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After Mitchell Shears completed the Education Specialist (Ed. S.) degree in Educational Leadership program at Mississippi College, he hoped to keep going for a doctoral degree.

There was just one problem.

“In my graduation exit interview, I informed them I was not going to go into a doctoral program until Mississippi College got one,” Shears said. “When they started the doctoral program, I was in the first cohort. They remembered that statement I made. I really had a good experience at Mississippi College.”

Shears graduated with a Doctor of Education with an emphasis in Educational Leadership from MC in 2012, eight years after he finished the specialist degree. Since then, Shears went from the elementary level all the way to the collegiate level in his career. He is the executive director of Title III at Jackson State University.

“When I was in the classroom teaching, I saw that there were not many males in elementary education — in the classroom or in leadership roles,” he said. “That motivated me to go into administration, and I pretty much wanted to focus on elementary.”

Shears taught fifth grade for two years and fourth grade for one year. He also worked in an elementary curriculum office for two years before moving into a principal role after he completed the Ed.S. in Educational Leadership.

He advanced to executive director of academic support for elementary schools, which was previously called assistant superintendent, in Jackson before landing a job as academic dean and executive director of Title III at Hinds Community College in his hometown of Utica, Mississippi. The dual-purpose campus was the same one where he attended high school.

“Skipping secondary, middle and high school and going to post-secondary actually gave me some experience in middle and high school, because I was able to establish programs for both middle and high school students to transition to college,” he said. “It’s like I got it all in one bundle.”

Transition to Teaching

Shears earned both a bachelor’s degree in mass communications and a master’s degree in elementary education from Alcorn State University. His initial plan was to work as a television broadcaster, but he decided to go the newswriting route instead and got a job working full time in public relations for Alcorn State.

“I could get a master’s degree for free because I was an employee of the university,” he said. “I was looking at the catalogue and chose elementary education, and I was enjoying every class. I also have an aunt who taught.

“I got certified to teach and said, ‘Hey, I might as well use it.’ I gave it a shot and loved it. I especially loved all of the time off — Thanksgiving, Christmas, Summer and Spring Break. Actually, I really had love for children and the profession itself. My experience in mass communications has also tremendously helped in every area that I’ve worked in.”

Once Shears decided to earn the Ed.S. in Educational Leadership, he needed a university in close proximity to attend before online education was readily available.

“There were two options — Jackson State or Mississippi College,” he said. “I had previously attended one of the HBCUs [Historically Black Colleges and Universities], so I wanted a different experience. With Mississippi College being a Christian-based school, the Lord led me there. While there, I said, ‘I just love this atmosphere.'”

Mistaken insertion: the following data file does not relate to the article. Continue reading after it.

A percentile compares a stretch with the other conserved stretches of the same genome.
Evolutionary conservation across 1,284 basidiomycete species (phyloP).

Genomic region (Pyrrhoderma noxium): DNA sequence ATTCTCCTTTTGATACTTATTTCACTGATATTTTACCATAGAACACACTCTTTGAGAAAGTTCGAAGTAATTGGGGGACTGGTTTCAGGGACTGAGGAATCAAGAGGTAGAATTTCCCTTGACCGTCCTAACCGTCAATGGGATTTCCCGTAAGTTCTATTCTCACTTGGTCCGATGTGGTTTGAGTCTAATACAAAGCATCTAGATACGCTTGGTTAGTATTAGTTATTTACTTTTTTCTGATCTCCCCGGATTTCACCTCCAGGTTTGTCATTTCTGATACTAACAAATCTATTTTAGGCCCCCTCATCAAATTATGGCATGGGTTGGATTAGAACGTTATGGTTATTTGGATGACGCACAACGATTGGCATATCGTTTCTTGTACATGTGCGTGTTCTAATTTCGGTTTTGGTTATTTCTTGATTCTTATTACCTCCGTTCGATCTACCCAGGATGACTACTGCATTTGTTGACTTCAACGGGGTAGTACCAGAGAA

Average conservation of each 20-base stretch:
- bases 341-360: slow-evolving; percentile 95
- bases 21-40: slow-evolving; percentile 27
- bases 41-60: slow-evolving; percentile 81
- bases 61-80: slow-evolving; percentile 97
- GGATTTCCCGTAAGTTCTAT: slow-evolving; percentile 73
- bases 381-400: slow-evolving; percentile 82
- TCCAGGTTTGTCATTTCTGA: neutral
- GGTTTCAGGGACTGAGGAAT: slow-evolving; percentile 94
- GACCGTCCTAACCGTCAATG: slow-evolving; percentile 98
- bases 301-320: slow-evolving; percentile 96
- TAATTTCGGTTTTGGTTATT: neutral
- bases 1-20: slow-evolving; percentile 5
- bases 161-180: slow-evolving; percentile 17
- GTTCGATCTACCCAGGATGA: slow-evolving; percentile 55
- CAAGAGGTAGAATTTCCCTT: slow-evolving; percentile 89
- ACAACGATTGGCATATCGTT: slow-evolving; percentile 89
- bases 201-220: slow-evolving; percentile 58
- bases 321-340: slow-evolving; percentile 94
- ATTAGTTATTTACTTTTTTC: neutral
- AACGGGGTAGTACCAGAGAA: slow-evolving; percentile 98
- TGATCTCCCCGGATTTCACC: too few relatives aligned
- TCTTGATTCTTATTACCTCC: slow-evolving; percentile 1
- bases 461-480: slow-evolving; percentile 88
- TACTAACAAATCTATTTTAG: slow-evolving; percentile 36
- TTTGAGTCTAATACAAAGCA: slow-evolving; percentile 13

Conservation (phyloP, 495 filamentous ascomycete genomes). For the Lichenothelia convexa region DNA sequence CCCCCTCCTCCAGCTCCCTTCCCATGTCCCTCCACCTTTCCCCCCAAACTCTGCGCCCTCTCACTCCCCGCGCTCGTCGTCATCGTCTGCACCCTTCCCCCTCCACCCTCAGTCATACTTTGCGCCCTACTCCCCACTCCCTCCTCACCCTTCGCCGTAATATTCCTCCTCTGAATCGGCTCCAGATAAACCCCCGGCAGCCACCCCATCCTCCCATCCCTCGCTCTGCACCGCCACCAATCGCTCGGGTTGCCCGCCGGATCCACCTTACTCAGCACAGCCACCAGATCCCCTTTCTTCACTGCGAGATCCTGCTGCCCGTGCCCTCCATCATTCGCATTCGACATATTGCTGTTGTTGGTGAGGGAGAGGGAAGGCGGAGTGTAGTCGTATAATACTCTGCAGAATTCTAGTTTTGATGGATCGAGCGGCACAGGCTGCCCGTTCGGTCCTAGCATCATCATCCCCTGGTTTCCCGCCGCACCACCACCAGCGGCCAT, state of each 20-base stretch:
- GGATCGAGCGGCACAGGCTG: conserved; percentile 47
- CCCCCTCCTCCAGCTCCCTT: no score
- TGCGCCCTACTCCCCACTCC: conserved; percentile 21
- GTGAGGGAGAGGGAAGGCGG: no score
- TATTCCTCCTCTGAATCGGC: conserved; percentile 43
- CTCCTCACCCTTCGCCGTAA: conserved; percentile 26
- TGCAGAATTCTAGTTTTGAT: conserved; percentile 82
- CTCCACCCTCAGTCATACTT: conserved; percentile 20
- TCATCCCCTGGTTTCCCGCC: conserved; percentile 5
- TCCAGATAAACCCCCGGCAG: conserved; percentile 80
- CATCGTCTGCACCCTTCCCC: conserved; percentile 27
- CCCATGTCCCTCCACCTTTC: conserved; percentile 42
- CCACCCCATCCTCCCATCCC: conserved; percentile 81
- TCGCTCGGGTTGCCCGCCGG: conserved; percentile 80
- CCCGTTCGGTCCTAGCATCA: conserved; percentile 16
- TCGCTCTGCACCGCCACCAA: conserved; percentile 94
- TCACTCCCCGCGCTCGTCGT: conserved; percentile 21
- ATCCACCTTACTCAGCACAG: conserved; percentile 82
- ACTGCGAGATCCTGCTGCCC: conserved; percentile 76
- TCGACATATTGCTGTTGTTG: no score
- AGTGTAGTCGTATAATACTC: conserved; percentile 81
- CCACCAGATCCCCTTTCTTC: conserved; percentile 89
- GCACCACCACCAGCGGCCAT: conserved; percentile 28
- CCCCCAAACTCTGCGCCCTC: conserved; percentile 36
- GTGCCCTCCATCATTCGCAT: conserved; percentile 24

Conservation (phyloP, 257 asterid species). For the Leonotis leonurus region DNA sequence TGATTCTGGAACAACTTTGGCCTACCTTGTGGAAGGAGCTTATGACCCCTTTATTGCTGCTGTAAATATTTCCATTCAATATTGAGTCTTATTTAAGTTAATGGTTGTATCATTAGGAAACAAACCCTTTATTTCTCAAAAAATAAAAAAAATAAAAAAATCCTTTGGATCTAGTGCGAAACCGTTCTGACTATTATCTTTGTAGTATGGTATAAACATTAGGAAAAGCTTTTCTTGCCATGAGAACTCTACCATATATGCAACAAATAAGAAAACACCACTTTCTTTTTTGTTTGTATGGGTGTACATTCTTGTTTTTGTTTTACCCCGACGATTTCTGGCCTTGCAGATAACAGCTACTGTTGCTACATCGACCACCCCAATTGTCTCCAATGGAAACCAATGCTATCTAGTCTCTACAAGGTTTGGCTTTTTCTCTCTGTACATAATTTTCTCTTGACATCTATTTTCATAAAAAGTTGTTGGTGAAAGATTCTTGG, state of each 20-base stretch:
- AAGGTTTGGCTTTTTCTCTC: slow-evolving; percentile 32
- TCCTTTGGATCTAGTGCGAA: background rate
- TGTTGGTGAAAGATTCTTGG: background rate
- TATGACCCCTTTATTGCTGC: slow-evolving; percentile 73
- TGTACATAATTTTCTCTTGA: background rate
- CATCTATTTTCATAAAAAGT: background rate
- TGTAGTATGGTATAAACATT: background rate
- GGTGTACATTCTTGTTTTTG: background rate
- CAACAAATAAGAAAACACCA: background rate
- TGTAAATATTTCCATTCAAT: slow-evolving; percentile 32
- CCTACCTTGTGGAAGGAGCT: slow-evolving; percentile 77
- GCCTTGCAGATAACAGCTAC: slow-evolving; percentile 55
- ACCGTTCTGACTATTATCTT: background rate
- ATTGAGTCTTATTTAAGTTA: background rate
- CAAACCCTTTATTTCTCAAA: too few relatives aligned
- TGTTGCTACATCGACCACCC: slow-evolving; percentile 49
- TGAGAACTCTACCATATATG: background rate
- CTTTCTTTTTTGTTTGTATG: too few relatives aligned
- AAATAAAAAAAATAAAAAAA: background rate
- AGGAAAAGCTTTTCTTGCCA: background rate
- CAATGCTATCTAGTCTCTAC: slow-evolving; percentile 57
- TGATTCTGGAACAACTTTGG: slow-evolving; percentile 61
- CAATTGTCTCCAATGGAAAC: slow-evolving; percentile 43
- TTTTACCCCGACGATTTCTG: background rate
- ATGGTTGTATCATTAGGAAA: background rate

That faith-based mission was one of the reasons Shears enjoyed his time at the school so much.

“You are able to freely explore your Christianity in your comments in class and in your writings,” he said. “I remember one time when I was taking a test, and I forgot some of the information. I wrote a prayer to the instructor at the end of the test and said, ‘Please have mercy on me.’ We still laugh about that today.”

Whole New World

Although a change in career direction was not in the plans while Shears was in the Ed.S. in Educational Leadership program, the curriculum helped ready him for the transition to higher education.

“Having creative, practical experience at MC prepared me to share some of that in post-secondary,” Shears said. “In post-secondary, the professors and instructors just have to have postgraduate hours in their area of study. They don’t really know the background of effective teaching pedagogy or how to address the whole child. The teachers in the education leadership program helped me to address that with several teachers on all levels.”

Shears, who enjoys playing tennis and is learning to swim, has sung in the Mississippi Mass Choir since 2001. He participated in his own two graduation ceremonies at MC and also returned to see his classmates from the first doctoral cohort graduate.

“My mom always said she has one child that won’t stop going to school and one child that won’t go to school,” he said. “My parents were very supportive and encouraging. Neither my mother nor my father has a four-year degree, although my mother has a two-year degree. They’re still encouraging and motivating. It’s like they are being exposed to things through me. I’m excited to have their support.”

Now that Shears has moved into higher education, he appreciates the efforts of his instructors even more.

“I would tell students to soak in all of the knowledge from the professors at Mississippi College,” he said. “All of them have experienced the same roles we’re seeking. Many of them have retired from outstanding districts in our state, so I would encourage students to take every bit of knowledge the professors have and don’t just sit on it — apply everything that they’re learning in the program.”

Learn about the Mississippi College online Ed.S. in Educational Leadership program.

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